Great Barrier Reef

How Coral Bleaching In The Great Barrier Reef Has Impacted Its Inhabitants

Climate Change has caused countless environments throughout the world to be destroyed, ecosystems to change, and species to face endangerment/extinction. The Great Barrier Reef in Australia has faced some of the greatest challenges throughout the past decade, and now, its enduring its third mass bleaching event within five years.

The last time the reef endured a mass bleaching event as intense as this one is gearing up to be, a third of all corals were killed, and fish populations declined rapidly, which also caused the specific ecosystems/species within the reef to change for the worse as well. A recent study wanted to analyze what actual effects these bleaching events have on the fish species that live among the coral reefs, as that could help us better prevent these types of things from occurring in other reefs around the world.

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The scientists behind the international study used something called “gene expression” as a tool to understand how well fish are able to handle hotter temperatures, which is an effect of coral bleaching. According to the study, gene expression is “the process where a gene is read by cell machinery and creates a product such as a protein, resulting in a physical trait.” Using this process, scientists were able to predict which fish species would specifically be the most at risk/affected by repeated heat waves that lead to bleaching. 

The study initially began in 2015 when the researchers collected liver biopsies from several species of coral reef fish after global ocean temperatures increased by 1 degree Celsius that year, however, at the time the team of scientists had no idea how different everything would look in just 5 years; in terms of coral bleaching, ocean temperatures/acidification, and climate change in general.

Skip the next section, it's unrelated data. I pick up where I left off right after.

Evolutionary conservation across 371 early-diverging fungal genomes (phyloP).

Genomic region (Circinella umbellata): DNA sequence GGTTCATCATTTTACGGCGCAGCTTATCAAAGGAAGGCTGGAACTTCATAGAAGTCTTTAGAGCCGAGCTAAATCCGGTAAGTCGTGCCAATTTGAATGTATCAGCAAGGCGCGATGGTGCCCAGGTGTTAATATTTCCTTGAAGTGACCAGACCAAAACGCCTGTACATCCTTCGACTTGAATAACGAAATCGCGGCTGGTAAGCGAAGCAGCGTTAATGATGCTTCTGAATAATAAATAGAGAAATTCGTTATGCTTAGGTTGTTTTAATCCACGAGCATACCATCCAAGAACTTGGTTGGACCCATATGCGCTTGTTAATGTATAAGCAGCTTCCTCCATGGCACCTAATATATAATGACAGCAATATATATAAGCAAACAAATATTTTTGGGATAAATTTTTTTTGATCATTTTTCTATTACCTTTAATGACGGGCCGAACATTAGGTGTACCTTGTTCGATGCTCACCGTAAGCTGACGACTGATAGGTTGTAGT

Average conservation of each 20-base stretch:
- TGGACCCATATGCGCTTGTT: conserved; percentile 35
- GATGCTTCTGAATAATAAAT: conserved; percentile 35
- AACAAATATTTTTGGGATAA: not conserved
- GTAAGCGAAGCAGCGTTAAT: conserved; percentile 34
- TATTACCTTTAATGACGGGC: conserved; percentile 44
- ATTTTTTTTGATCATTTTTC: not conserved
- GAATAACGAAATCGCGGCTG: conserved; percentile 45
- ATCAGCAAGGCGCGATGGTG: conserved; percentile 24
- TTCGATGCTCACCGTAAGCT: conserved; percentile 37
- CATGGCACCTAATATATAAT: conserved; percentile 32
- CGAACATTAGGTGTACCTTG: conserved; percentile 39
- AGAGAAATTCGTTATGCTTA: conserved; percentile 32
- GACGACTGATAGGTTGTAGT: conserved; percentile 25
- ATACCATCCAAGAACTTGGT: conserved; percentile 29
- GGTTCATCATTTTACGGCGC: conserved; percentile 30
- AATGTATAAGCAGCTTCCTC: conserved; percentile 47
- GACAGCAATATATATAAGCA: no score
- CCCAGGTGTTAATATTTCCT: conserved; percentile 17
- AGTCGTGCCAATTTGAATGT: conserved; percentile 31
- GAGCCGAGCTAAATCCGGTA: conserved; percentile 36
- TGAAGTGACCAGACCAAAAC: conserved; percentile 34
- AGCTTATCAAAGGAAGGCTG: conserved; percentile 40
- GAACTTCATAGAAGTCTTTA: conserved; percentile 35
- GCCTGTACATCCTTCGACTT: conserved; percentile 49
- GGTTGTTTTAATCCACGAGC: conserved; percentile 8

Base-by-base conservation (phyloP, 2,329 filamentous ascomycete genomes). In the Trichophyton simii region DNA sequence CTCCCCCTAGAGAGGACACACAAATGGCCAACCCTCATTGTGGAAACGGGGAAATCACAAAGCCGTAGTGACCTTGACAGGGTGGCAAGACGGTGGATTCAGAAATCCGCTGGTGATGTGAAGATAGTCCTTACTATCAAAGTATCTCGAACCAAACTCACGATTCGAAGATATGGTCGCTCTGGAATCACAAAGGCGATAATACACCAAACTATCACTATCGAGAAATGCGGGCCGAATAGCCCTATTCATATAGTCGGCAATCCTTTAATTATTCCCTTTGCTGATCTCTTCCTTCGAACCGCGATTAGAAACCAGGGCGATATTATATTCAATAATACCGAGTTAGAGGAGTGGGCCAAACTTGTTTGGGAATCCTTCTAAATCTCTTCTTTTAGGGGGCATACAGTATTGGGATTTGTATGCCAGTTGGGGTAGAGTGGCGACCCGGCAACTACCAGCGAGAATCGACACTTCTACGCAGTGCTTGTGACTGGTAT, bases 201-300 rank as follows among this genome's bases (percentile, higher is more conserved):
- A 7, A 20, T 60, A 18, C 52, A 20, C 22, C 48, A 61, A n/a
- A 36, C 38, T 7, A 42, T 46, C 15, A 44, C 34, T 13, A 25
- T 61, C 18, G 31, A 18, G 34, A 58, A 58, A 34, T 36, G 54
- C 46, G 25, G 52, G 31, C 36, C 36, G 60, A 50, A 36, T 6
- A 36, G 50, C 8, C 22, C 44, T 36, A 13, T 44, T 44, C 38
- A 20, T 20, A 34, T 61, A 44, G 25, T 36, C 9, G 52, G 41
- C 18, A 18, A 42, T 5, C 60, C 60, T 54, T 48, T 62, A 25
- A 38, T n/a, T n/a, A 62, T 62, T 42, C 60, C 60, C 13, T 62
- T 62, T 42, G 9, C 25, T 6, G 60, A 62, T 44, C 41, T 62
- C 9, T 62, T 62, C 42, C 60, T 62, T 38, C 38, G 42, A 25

It wasn’t until one year later that things took a turn for the worse. In 2016, Jodie Remmer, a lead author on the study, along with one other researcher on the project went to the Great Barrier Reef to work on a completely different project when they realized that the ocean temperature around them read as 33°C. This was absolutely shocking in the worst way possible, as 33°C was the same temperature that Remmer claims to have been used in a climate change simulation where scientists predicted what the world would look like, environment wise, by the year 2100, meaning climate change has intensified to a much more urgent level than anyone expected by 2016.

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After one week, Remmer claimed they watched entire patches of coral reef turn bone-white, as fish populations abandoned their homes in search of new resources for food. During that time, scientists collected genetic samples from a multitude of fish and coral species. What they were looking for is how these species “switched their genes on and off” based on environmental conditions. Some genes should always be on, and others should be regulated and used as a response to things like temperature stress (like during a bleaching event). 

The ability to turn these genes on and off is what gives all species the ability to maintain proper metabolic, respiratory, and immune responses to environmental changes. When this gene expression is compromised, so is the ability to survive, hence the massive decline in coral reef ecosystems/fish populations. 

“Our findings not only have implications for specific fish species, but for the whole ecosystem. So policymakers and the fishing industry should screen more species to predict which will be sensitive and which will tolerate warming waters and heatwaves. This is not a ‘one size fits all’ situation. Fish have been on the planet for more than 400 million years. Over time, they may adapt to rising temperatures or migrate to cooler waters. But, the three recent mass bleaching events are unprecedented in human history, and fish won’t have time to adapt,” Remmer stated. 

Remmer went on to say that her and her team’s goal has always been to protect the ocean and all of its inhabitants as much as possible. This new information and data isn’t very encouraging, however, it does give scientists and the government the sense of urgency they often need in order to justify a global response.